Remembering the Triangle Shirtwaist fire
Here’s from a comment of the excellent Nation article:
All of the rhetoric about dirty theiving unions cannot stand the truth: Corporations will not police themselves when it comes to basic human rights, like the right to go to work and have a reasonable chance of not getting burned to death in a fire. As has been demonstrated over and over and over again, corporations will sacrifice worker’s and even consumer’s lives to profit.
And here is the article’s conclusion:
Given the enormous differences, politically, socially and culturally, between our time and the time of Triangle, it would be glib to draw specific lessons for today from the reformers who pulled some good from the ashes of the fire. But perhaps we can learn from their broad approach. The seemingly technical, incremental reforms that came in the aftermath of Triangle—requirements for sprinklers and fire drills and unlocked exit doors that open outward—were no more the result of modest thinking than the sweeping New Deal reforms like Social Security that came two decades later. Rather, they came out of a shared belief by socialists, unionists and even progressive presidents like Theodore Roosevelt and Woodrow Wilson that the society they lived in was fundamentally disordered, with institutions, rules and customs inappropriate for the needs of the people. The world needed reinventing. But if the spirit of revolution infused the air, so did the practical draw of social engineering and respect, grounded in daily experience, for the importance of even small changes in the conditions of work.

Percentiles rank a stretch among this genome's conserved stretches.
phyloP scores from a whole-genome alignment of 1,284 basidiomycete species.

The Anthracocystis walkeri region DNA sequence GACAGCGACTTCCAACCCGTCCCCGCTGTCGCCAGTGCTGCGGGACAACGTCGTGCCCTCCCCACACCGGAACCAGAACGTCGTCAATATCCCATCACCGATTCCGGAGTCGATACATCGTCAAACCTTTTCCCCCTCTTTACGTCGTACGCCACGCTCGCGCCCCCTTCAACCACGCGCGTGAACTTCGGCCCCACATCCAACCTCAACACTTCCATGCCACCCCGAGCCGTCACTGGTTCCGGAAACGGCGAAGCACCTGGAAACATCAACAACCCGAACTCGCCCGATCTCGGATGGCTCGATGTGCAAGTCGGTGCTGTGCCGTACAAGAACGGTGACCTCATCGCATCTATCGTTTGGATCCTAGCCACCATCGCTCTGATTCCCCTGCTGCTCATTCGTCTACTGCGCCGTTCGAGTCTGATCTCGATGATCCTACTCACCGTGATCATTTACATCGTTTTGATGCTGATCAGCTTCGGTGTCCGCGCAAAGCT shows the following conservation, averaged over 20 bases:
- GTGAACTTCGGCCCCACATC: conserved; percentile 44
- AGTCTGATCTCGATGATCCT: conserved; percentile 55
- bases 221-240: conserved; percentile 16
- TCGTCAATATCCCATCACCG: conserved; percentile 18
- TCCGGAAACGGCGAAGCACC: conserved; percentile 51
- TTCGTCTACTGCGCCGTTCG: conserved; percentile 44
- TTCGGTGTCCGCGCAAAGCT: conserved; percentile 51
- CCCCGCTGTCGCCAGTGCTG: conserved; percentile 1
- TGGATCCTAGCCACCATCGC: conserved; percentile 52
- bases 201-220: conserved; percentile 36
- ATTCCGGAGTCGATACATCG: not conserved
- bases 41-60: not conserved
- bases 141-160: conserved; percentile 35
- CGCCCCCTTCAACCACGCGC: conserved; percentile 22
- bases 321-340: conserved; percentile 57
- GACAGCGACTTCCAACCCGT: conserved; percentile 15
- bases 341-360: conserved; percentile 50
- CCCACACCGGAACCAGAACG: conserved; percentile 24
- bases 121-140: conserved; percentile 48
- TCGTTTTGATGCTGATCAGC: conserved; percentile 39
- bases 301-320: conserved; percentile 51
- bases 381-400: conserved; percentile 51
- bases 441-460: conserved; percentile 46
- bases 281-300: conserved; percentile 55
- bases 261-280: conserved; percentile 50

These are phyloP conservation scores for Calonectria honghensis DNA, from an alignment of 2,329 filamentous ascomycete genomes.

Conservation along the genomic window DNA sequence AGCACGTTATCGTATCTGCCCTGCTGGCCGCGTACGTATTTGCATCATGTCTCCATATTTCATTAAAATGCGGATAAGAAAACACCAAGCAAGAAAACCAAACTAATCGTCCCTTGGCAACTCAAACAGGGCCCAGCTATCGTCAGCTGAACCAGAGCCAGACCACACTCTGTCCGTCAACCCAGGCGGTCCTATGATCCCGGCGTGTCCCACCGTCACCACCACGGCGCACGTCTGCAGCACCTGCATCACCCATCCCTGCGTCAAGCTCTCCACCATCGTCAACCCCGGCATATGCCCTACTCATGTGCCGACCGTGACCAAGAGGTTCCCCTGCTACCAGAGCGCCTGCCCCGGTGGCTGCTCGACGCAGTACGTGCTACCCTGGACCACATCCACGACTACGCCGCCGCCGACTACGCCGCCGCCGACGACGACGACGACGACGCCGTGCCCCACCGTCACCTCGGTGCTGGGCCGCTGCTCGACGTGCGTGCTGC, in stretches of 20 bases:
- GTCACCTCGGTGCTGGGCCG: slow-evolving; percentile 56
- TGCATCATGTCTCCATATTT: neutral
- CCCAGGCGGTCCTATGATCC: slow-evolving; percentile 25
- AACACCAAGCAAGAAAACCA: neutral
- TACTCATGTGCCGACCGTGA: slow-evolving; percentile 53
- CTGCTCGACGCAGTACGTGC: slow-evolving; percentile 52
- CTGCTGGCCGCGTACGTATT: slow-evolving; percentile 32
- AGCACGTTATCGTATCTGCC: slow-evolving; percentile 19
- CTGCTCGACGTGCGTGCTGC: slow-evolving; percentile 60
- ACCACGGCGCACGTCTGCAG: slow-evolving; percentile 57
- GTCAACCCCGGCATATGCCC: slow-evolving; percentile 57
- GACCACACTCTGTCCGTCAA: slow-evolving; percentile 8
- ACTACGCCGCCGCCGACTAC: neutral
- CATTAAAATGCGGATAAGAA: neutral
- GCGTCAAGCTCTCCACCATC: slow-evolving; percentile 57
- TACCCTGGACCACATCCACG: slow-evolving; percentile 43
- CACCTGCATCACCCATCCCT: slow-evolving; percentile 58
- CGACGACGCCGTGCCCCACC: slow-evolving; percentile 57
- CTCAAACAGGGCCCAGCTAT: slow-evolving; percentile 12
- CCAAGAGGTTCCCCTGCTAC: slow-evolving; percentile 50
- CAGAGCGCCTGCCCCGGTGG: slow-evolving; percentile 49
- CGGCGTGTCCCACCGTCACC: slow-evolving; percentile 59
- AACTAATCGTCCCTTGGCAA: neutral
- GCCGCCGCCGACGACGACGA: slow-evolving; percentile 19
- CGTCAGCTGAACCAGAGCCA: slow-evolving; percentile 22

Today, the labor movement and progressives fight one dispiriting battle after another to defend wages, benefits, social programs and government protections from further dismemberment. Even the thrilling mobilization of labor and its allies in Wisconsin, Ohio and Indiana has remained, so far, defensive—necessary, but not enough even to win incremental advances. We live in a society that simply does not function for an ever-growing part of the population. It is too late to rally around restoring the status quo ante, an impossible and not particularly attractive ideal. Rather, like the social forces fused together by the flames at Triangle, we need to imagine a new way of being, a new set of customs and laws designed for our world of commoditization, financialization and globalization, which has brought so much wealth and so much misery—some new combination of regulation and self-organization. Only by recapturing the spirit of the reformers of a century ago, that the world belongs to us, to make right as we see fit, can we achieve even modest improvements in our daily reality.
For more on the Triangle travesty, see this.